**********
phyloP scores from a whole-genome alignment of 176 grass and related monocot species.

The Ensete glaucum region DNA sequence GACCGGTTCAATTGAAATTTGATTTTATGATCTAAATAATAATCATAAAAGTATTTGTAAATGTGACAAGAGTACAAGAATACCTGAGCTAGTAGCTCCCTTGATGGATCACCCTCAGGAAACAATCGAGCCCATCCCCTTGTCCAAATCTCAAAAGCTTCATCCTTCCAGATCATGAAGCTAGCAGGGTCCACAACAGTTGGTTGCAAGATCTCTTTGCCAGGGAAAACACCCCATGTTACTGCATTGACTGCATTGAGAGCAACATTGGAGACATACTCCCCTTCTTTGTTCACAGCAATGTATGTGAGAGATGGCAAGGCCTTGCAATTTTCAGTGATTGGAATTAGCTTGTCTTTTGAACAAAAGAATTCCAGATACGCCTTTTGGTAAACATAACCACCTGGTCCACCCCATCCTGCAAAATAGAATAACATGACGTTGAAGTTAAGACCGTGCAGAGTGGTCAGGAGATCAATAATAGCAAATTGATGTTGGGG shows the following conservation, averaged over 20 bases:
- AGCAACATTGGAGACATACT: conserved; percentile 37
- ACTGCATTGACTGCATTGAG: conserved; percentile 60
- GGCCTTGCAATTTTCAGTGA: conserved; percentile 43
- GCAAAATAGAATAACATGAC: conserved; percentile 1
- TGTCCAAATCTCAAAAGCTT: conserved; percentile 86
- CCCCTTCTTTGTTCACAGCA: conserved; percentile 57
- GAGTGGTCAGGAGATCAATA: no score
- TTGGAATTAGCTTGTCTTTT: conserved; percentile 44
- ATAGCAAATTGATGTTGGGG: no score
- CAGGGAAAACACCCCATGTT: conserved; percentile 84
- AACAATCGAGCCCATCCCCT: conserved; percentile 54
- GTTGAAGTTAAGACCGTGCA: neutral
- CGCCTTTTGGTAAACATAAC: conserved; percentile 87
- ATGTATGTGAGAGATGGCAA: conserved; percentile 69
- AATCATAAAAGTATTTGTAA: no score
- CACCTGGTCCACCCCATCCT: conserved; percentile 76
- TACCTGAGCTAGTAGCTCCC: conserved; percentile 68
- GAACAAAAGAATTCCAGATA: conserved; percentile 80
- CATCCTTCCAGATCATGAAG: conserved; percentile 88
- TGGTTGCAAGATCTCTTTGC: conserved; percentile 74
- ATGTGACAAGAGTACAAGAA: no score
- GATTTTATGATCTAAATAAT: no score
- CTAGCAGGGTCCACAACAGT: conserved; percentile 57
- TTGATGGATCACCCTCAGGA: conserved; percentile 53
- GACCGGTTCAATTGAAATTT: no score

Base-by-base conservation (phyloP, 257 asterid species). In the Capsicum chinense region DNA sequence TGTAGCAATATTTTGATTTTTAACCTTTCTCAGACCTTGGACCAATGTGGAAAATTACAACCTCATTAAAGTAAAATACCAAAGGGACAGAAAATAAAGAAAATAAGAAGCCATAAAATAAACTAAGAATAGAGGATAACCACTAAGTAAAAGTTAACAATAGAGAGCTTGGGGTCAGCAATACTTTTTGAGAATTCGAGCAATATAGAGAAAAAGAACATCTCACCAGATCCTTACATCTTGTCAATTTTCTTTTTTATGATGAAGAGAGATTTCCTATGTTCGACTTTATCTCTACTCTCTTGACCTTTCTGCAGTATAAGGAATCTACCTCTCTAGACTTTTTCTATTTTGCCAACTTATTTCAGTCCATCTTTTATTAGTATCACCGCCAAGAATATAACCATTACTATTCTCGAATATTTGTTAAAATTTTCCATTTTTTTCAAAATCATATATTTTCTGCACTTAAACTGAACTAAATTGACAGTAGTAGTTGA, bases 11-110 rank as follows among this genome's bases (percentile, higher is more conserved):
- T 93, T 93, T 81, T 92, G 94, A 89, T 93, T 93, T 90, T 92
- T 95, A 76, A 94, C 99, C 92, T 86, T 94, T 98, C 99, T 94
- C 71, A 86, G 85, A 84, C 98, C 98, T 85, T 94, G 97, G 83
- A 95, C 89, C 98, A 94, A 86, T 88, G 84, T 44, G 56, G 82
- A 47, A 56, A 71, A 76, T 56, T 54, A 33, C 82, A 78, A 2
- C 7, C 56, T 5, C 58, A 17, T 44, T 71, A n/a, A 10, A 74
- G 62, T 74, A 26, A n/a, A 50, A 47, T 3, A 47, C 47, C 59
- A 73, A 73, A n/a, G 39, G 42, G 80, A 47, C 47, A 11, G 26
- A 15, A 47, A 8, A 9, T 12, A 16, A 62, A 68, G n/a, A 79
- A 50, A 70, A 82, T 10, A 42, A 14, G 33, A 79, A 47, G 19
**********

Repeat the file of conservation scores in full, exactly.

phyloP scores from a whole-genome alignment of 176 grass and related monocot species.

The Ensete glaucum region DNA sequence GACCGGTTCAATTGAAATTTGATTTTATGATCTAAATAATAATCATAAAAGTATTTGTAAATGTGACAAGAGTACAAGAATACCTGAGCTAGTAGCTCCCTTGATGGATCACCCTCAGGAAACAATCGAGCCCATCCCCTTGTCCAAATCTCAAAAGCTTCATCCTTCCAGATCATGAAGCTAGCAGGGTCCACAACAGTTGGTTGCAAGATCTCTTTGCCAGGGAAAACACCCCATGTTACTGCATTGACTGCATTGAGAGCAACATTGGAGACATACTCCCCTTCTTTGTTCACAGCAATGTATGTGAGAGATGGCAAGGCCTTGCAATTTTCAGTGATTGGAATTAGCTTGTCTTTTGAACAAAAGAATTCCAGATACGCCTTTTGGTAAACATAACCACCTGGTCCACCCCATCCTGCAAAATAGAATAACATGACGTTGAAGTTAAGACCGTGCAGAGTGGTCAGGAGATCAATAATAGCAAATTGATGTTGGGG shows the following conservation, averaged over 20 bases:
- AGCAACATTGGAGACATACT: conserved; percentile 37
- ACTGCATTGACTGCATTGAG: conserved; percentile 60
- GGCCTTGCAATTTTCAGTGA: conserved; percentile 43
- GCAAAATAGAATAACATGAC: conserved; percentile 1
- TGTCCAAATCTCAAAAGCTT: conserved; percentile 86
- CCCCTTCTTTGTTCACAGCA: conserved; percentile 57
- GAGTGGTCAGGAGATCAATA: no score
- TTGGAATTAGCTTGTCTTTT: conserved; percentile 44
- ATAGCAAATTGATGTTGGGG: no score
- CAGGGAAAACACCCCATGTT: conserved; percentile 84
- AACAATCGAGCCCATCCCCT: conserved; percentile 54
- GTTGAAGTTAAGACCGTGCA: neutral
- CGCCTTTTGGTAAACATAAC: conserved; percentile 87
- ATGTATGTGAGAGATGGCAA: conserved; percentile 69
- AATCATAAAAGTATTTGTAA: no score
- CACCTGGTCCACCCCATCCT: conserved; percentile 76
- TACCTGAGCTAGTAGCTCCC: conserved; percentile 68
- GAACAAAAGAATTCCAGATA: conserved; percentile 80
- CATCCTTCCAGATCATGAAG: conserved; percentile 88
- TGGTTGCAAGATCTCTTTGC: conserved; percentile 74
- ATGTGACAAGAGTACAAGAA: no score
- GATTTTATGATCTAAATAAT: no score
- CTAGCAGGGTCCACAACAGT: conserved; percentile 57
- TTGATGGATCACCCTCAGGA: conserved; percentile 53
- GACCGGTTCAATTGAAATTT: no score

Base-by-base conservation (phyloP, 257 asterid species). In the Capsicum chinense region DNA sequence TGTAGCAATATTTTGATTTTTAACCTTTCTCAGACCTTGGACCAATGTGGAAAATTACAACCTCATTAAAGTAAAATACCAAAGGGACAGAAAATAAAGAAAATAAGAAGCCATAAAATAAACTAAGAATAGAGGATAACCACTAAGTAAAAGTTAACAATAGAGAGCTTGGGGTCAGCAATACTTTTTGAGAATTCGAGCAATATAGAGAAAAAGAACATCTCACCAGATCCTTACATCTTGTCAATTTTCTTTTTTATGATGAAGAGAGATTTCCTATGTTCGACTTTATCTCTACTCTCTTGACCTTTCTGCAGTATAAGGAATCTACCTCTCTAGACTTTTTCTATTTTGCCAACTTATTTCAGTCCATCTTTTATTAGTATCACCGCCAAGAATATAACCATTACTATTCTCGAATATTTGTTAAAATTTTCCATTTTTTTCAAAATCATATATTTTCTGCACTTAAACTGAACTAAATTGACAGTAGTAGTTGA, bases 11-110 rank as follows among this genome's bases (percentile, higher is more conserved):
- T 93, T 93, T 81, T 92, G 94, A 89, T 93, T 93, T 90, T 92
- T 95, A 76, A 94, C 99, C 92, T 86, T 94, T 98, C 99, T 94
- C 71, A 86, G 85, A 84, C 98, C 98, T 85, T 94, G 97, G 83
- A 95, C 89, C 98, A 94, A 86, T 88, G 84, T 44, G 56, G 82
- A 47, A 56, A 71, A 76, T 56, T 54, A 33, C 82, A 78, A 2
- C 7, C 56, T 5, C 58, A 17, T 44, T 71, A n/a, A 10, A 74
- G 62, T 74, A 26, A n/a, A 50, A 47, T 3, A 47, C 47, C 59
- A 73, A 73, A n/a, G 39, G 42, G 80, A 47, C 47, A 11, G 26
- A 15, A 47, A 8, A 9, T 12, A 16, A 62, A 68, G n/a, A 79
- A 50, A 70, A 82, T 10, A 42, A 14, G 33, A 79, A 47, G 19